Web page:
W3C home > Mailing lists > Public > public-identity@w3.org > November 2011

Re: The "korean bank" use-case

From: Ron Garret <ron@flownet.com>
Date: Sun, 27 Nov 2011 08:31:57 -0800
Cc: "public-identity@w3.org" <public-identity@w3.org>
Message-Id: <16C49EA2-0EED-4496-8098-67E145E13F4E@flownet.com>
To: Anders Rundgren <anders.rundgren@telia.com>

On Nov 27, 2011, at 7:30 AM, Anders Rundgren wrote:

> in case devices are in scope

I think one can walk this decision backwards one step, which could make it easier to reach consensus: is it the goal of this WG to develop a solution that is secure enough to be used for financial transactions?  If the answer to that is "yes" then I think devices have to be in scope because (I claim) all purely software-based solutions will be vulnerable to phishing by malicious plug-ins.

BTW, this is a non-trivial but crucial question to resolve.  You end up with very different designs depending on the answer.  BrowserID, for example, has many nice properties, but it is no more secure than email.  Whether or not email is secure enough for financial transactions is a judgement call, but to decide that it is not secure enough is IMHO a defensible position.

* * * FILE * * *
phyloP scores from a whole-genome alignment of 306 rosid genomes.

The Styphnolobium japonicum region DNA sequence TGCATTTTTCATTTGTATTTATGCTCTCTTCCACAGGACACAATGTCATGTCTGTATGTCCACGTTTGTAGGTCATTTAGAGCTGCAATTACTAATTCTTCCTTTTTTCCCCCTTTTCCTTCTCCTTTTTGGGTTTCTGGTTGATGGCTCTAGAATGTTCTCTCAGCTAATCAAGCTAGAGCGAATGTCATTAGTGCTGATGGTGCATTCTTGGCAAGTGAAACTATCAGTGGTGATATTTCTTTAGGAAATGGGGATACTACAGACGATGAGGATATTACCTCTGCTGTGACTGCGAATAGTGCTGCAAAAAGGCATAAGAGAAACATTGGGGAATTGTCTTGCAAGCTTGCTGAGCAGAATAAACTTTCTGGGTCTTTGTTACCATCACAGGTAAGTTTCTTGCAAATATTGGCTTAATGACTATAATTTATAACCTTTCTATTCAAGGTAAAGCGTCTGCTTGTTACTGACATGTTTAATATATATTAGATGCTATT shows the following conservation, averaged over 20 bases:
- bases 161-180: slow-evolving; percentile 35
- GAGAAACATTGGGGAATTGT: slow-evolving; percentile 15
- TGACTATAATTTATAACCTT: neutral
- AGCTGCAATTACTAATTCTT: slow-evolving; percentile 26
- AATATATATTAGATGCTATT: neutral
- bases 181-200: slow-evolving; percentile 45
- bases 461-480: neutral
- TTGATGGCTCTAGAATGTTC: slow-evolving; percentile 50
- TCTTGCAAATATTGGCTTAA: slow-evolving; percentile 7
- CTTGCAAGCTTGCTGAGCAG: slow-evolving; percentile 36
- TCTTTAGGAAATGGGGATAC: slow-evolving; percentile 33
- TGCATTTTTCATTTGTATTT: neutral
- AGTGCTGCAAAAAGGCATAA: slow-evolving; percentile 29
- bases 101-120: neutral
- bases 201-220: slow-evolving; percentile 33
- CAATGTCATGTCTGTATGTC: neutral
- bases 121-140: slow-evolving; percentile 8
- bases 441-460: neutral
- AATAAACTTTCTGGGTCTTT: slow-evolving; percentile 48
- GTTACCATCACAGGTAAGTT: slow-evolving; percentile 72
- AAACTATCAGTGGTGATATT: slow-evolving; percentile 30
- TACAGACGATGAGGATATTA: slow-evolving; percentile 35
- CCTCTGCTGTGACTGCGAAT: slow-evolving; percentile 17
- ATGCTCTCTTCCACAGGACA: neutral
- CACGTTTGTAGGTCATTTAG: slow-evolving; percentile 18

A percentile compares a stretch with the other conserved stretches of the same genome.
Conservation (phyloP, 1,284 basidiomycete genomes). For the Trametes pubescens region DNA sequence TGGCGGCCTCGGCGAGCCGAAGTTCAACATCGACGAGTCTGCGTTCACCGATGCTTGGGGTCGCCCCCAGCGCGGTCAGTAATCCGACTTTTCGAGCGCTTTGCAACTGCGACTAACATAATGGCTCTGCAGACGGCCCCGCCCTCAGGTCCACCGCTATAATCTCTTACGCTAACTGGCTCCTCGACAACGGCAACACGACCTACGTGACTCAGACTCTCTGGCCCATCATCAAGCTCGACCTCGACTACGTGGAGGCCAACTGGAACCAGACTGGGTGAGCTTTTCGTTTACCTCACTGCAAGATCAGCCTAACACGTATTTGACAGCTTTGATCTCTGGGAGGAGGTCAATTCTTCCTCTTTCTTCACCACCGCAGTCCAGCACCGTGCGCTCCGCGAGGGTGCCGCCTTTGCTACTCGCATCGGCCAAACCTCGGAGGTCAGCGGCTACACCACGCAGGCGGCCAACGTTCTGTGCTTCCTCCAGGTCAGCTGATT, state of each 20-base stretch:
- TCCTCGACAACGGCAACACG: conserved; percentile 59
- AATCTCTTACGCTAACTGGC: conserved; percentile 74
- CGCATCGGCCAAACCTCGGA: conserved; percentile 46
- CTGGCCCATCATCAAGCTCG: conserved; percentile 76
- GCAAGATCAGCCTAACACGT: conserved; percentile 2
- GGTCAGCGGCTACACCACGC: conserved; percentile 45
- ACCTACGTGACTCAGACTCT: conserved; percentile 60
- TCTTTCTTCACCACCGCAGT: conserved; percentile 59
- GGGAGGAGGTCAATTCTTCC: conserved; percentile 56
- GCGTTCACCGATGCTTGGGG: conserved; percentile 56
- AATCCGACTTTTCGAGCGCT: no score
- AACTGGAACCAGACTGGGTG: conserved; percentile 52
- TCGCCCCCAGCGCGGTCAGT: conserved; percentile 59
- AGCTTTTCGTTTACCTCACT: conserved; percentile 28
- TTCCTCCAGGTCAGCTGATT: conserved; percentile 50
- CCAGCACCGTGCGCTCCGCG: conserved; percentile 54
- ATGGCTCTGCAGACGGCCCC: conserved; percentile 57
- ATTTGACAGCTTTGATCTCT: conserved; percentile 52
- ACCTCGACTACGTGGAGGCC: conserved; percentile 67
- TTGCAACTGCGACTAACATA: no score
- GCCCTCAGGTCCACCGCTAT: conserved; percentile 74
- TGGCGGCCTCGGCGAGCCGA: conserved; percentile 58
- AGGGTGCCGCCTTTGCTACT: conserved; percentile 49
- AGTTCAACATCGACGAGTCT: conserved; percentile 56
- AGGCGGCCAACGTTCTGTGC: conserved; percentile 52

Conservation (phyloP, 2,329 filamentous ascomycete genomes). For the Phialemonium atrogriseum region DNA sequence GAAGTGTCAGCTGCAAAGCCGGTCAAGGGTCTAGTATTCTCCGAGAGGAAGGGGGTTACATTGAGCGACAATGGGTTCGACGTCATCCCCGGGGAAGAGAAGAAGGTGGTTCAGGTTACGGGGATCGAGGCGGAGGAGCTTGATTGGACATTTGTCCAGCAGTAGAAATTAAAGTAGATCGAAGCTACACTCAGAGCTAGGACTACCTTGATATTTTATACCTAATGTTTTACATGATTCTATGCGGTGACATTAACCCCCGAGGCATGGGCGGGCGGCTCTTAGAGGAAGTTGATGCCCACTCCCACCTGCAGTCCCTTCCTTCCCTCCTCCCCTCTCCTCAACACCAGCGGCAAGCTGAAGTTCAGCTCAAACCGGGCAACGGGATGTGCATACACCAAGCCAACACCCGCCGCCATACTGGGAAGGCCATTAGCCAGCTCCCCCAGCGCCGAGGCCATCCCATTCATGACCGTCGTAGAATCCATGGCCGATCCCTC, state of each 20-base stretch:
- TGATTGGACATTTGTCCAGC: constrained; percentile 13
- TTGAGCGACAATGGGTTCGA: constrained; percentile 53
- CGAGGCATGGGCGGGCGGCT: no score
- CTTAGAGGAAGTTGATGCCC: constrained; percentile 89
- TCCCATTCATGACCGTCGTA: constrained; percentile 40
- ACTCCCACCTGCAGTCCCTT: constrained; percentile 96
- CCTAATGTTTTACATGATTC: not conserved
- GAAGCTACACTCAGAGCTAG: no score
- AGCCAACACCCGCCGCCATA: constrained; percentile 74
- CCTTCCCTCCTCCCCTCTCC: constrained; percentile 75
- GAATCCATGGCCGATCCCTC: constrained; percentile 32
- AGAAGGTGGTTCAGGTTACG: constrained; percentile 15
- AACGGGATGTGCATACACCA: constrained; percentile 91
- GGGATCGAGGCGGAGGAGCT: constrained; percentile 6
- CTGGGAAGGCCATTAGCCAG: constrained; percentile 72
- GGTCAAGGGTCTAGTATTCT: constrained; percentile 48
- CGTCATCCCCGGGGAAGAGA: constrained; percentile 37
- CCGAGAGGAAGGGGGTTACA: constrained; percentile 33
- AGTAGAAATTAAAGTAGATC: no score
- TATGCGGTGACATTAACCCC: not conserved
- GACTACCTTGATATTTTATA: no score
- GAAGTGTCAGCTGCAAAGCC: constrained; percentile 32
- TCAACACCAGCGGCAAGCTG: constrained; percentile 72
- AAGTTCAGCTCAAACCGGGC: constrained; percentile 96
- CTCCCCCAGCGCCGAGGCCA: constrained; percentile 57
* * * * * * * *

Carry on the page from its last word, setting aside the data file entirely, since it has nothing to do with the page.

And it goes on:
BTW2: One way to resolve this question is to punt on it, and develop different standards with different security properties.  Such multifurcation has the danger of spinning wildly out of control, but it may turn out that there are only two or three levels of security that actually matter, which may make this a tractable approach.

> IMO, this is also the reason why the *current* smart card technology is unsuitable
> for browser integration.

I would agree with this.

> I.e. my quest for a simpler "web token" is a more realistic take on this topic in spite of
> the fact that you need new hardware.

Why do you think you need new hardware?  There are existing hardware solutions that are simpler than full-blown smart cards:


There are also mobile devices.  Apps are not as secure as a dedicated device but more secure than a browser, so something like this:


might be good enough.

BTW, I am not endorsing any of these, just pointing to them out as data points to inform the discussion.

Received on Sunday, 27 November 2011 16:32:39 UTC

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